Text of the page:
AllMusic Review by   [-]

Asa Brebner's Best No Money Can Buy CD is a rock and roller getting a bit subdued, making country sounds more predominant in his repertoire. "The Roses I Never Bought You" is low key for sure, but things get even more obsessive as Brebner spins yarns about extinguishing those in his way from the ominous "Reasons for Murder" to "You Stole My Woman" ("now you're gonna die"). For those wanting more of the underground rock that made I Walk the Streets such a delight, you'd better be ready to change with an artist's vision. Brebner takes simple rock riffs and makes them complex, breathing new life into the cliché, most of the recording created with Neighborhoods/Paul Westerberg guitarist David Minehan and label owner Loreen Hurley. These partners in crime help the one-time guitarist for Robin Lane & the Chartbusters build an album that can be called his Beggar's Banquet. Marilyn Monroe's famous skirt blowing over the subway is in a photo on the cover, above the artist's head, and he narrates tough country & western themes with his patented rock & roll edge. "Forbidden Love" is beautiful in its almost innocence after the bitter three tunes that precede it: "You're the mother of his children/There'd be so much hell to pay," his voice vacillating from a serious Iggy Pop to ambivalent Tom Petty. "Too Many Assholes" is the first of the real rockers, taking ex-bandmate Jonathan Richman's classic "Pablo Picasso" to the extreme, but the album goes back to its country bent with "Break My Own Heart" which is unsettling. "Won't Wait for Saturday" is another about face, back to rock, and it is great rock, the most solid riff on the record, sentiment borrowed from the Easybeats' "Friday on My Mind" and Richman's "New Bank Teller." "Nice to Me" is another driving rocker, this one the only tune recorded with Ducky Carlisle, and it could have come right out of the Beggar's Banquet or I Walk the Streets outtakes with sexist comments galore. This is the stuff Brebner does best, down and dirty rock & roll, and as good as "Out of the Frying Pan (Into Desire)" is, its country slant is too disruptive, and the album would be better served splitting the rockers from the honky tonk. "Go Downtown" is more Rolling Stones by way of the Nervous Eaters, making this a truly "Jekyll & Hyde" album, the two sides of Asa Brebner. The title track brings things to a close, and it is saddled with Steve Sadler's banjo. Good material that goes back and forth from mellow to manic. While John Cate and the Swinging Steaks are crafting their roots sounds, Brebner takes a decidedly different path; musical and ambitious, its best moments are when it lets its hair down to rock.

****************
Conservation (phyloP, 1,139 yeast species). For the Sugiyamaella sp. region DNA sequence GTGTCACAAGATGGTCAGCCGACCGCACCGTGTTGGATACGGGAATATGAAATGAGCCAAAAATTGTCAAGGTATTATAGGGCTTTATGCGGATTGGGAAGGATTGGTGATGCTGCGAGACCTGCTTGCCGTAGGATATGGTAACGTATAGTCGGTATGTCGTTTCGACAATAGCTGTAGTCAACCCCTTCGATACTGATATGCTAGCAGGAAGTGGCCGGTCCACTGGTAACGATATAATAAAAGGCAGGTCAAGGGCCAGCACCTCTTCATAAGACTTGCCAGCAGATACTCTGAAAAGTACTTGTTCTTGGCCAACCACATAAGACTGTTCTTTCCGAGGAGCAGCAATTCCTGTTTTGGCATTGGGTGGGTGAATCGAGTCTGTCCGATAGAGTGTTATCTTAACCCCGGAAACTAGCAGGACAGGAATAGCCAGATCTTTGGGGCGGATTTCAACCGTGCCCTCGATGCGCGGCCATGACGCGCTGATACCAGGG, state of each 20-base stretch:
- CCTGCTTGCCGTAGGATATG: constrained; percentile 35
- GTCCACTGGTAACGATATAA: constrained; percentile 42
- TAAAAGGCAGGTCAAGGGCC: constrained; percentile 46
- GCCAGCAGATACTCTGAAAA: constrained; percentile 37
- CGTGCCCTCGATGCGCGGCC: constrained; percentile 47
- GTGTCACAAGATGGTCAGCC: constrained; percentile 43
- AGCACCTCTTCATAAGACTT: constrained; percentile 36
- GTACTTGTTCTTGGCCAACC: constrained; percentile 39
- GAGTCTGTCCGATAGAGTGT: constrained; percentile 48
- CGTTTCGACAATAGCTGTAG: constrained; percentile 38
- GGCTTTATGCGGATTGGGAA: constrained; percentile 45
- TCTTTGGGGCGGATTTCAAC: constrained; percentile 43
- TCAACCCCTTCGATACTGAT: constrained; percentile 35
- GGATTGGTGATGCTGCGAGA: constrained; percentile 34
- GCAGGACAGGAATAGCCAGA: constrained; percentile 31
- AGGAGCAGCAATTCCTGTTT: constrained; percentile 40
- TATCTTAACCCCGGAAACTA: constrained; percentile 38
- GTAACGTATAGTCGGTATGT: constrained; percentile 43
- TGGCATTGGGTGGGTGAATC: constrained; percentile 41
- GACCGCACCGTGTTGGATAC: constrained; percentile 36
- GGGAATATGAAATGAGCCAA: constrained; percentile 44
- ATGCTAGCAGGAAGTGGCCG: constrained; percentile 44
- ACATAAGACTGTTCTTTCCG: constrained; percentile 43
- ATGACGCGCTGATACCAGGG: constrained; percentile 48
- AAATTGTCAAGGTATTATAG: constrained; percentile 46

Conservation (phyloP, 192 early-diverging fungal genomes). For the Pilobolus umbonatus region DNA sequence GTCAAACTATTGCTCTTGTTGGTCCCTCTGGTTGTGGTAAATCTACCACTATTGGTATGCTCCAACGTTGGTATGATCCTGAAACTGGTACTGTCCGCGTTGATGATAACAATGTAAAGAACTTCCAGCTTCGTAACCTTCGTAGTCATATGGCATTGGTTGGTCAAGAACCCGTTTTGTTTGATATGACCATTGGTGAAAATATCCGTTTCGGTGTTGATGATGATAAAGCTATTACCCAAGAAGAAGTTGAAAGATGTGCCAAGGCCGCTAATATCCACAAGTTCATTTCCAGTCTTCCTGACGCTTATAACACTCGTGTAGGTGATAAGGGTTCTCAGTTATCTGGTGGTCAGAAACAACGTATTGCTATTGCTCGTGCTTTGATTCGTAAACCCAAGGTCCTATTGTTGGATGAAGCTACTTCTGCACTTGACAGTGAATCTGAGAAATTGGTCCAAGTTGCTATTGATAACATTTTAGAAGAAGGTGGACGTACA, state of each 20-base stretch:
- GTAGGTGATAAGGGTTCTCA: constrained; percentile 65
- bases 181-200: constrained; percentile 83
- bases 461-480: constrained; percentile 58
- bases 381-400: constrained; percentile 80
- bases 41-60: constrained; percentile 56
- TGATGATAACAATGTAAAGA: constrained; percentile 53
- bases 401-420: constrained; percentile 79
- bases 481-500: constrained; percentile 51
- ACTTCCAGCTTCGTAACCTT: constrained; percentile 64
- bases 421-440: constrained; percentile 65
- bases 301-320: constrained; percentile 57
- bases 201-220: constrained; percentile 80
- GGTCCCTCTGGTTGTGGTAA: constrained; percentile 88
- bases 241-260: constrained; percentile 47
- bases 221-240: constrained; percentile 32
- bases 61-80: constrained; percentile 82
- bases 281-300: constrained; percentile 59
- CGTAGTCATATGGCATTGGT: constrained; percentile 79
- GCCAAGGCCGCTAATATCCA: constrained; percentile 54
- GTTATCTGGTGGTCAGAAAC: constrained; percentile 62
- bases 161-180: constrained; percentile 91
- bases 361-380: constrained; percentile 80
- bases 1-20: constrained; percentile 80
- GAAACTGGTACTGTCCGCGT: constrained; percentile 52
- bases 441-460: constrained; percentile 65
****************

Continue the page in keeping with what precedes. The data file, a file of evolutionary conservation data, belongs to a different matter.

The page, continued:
https://www.allmusic.com/album/best-no-money-can-buy-mw0000320750



Asa Brebner Biography by Joe Viglione

https://www.allmusic.com/artist/asa-brebner-mn0000609582/biography

AllMusic Review by Joe Viglione [-]